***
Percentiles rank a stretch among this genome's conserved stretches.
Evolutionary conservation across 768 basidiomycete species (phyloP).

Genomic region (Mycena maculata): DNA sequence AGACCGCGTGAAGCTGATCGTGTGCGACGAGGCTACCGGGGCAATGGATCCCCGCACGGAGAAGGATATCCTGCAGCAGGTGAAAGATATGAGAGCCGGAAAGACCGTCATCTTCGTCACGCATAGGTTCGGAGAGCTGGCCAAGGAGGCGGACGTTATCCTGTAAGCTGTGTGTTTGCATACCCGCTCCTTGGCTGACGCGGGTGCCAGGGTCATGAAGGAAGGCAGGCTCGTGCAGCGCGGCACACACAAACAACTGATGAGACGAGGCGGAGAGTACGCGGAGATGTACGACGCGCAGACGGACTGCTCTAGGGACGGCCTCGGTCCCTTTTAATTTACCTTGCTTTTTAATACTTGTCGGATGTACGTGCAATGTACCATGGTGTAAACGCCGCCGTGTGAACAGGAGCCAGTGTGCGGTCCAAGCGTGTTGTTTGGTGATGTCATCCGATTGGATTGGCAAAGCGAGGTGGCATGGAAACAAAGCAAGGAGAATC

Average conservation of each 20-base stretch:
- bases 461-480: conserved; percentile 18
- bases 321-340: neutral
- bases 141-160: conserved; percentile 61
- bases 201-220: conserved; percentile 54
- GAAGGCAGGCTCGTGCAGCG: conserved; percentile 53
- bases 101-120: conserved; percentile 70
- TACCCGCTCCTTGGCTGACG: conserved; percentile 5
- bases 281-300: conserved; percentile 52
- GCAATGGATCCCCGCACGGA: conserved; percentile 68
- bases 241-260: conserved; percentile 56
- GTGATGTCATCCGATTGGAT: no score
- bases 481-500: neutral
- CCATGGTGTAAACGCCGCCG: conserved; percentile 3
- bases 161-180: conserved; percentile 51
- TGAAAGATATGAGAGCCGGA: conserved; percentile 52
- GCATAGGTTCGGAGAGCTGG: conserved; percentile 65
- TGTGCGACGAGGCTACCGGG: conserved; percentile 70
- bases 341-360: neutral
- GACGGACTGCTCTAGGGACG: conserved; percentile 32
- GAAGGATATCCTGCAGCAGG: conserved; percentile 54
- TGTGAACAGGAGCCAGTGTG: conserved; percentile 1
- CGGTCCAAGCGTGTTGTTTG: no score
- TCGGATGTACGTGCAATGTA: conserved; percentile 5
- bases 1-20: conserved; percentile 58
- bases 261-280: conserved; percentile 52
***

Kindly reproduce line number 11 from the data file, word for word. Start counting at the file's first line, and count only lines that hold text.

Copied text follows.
- TACCCGCTCCTTGGCTGACG: conserved; percentile 5